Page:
November 30, 2015

November 30, 2015

Securities and Exchange Commission (SEC) Reopening Comment Periods for Certain Rulemaking Releases and Policy Statement Applicable to Security-Based Swaps

Under the Dodd-Frank Wall Street Reform and Consumer Protection Act, regulatory authority over derivatives is divided between the Securities and Exchange Commission and the Commodity Futures Trading Commission. The SEC has regulatory authority over security-based swaps, the CFTC has regulatory authority over swaps, and the SEC and the CFTC have joint regulatory authority over mixed swaps. 

Title VII of the Dodd-Frank Act (Title VII) amends the Securities Act of 1933 and the Securities Exchange Act of 1934 to expand the regulation of security-based swaps. The SEC has proposed substantially all of the rules required to be adopted by Title VII. In light of the substantially complete picture of the proposed security-based swap regulatory regime and the adoption by the CFTC of many of the rulemakings creating the swaps regulatory regime, the SEC is reopening the comment periods for its outstanding rulemaking releases concerning security-based swaps and security-based swap market participants (the Proposed Rules). 

The SEC specifically is seeking comments on, among other things: (i) the economic consequences and effects, including costs and benefits, of the Proposed Rules; and (ii) the relationship of the Proposed Rules to any similar requirements of other authorities, and specifically whether and to what extent the SEC should emphasize consistency with the CFTC’s rules.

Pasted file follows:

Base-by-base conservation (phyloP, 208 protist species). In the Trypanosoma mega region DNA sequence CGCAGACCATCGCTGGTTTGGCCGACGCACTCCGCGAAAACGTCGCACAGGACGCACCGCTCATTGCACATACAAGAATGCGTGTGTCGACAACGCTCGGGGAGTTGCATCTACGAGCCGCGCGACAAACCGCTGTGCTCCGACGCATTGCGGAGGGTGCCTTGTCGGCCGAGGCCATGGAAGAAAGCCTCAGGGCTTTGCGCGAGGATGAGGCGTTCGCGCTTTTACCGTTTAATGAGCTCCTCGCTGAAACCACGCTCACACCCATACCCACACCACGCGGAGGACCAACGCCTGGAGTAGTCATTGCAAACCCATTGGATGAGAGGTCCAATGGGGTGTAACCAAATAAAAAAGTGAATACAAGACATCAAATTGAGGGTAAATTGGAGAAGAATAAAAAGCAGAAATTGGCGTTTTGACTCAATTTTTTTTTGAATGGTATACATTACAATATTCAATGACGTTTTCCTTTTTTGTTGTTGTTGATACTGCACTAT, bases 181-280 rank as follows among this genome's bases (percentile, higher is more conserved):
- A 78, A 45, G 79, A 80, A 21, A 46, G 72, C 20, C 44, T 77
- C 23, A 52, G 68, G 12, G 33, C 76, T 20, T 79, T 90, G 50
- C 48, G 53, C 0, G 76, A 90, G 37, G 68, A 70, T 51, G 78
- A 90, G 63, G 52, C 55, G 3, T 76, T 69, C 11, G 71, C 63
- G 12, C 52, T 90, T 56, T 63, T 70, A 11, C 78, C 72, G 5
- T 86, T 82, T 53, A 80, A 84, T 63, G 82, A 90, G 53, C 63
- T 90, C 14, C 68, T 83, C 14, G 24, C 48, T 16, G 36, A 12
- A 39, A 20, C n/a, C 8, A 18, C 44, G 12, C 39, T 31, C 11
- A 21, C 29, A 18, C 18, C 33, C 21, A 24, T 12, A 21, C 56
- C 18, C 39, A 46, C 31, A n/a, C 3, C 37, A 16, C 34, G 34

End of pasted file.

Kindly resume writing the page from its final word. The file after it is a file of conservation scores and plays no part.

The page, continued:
The SEC is reopening the comment periods of the Proposed Rules until  60 days after publication in the Federal Register.

Click here to read the SEC Release on the reopening of the comment periods.

©2015 Katten Muchin Rosenman LLP


About this Author

Janet M. Angstadt, Securities Lawyer, Katten Muchin

Janet M. Angstadt is the head of Katten's Chicago Financial Services practice. She focuses her practice on broker-dealer and exchange compliance issues and advises companies on matters regarding compliance with the regulations of the US Securities and Exchange Commission (SEC) and self-regulatory organizations (SROs).

Janet represents clients in a wide range of legal and regulatory matters, including mergers and acquisitions, SRO investigations, compliance issues related to registrations, sales practice, short sales, Regulation NMS, market-making and options and equities order...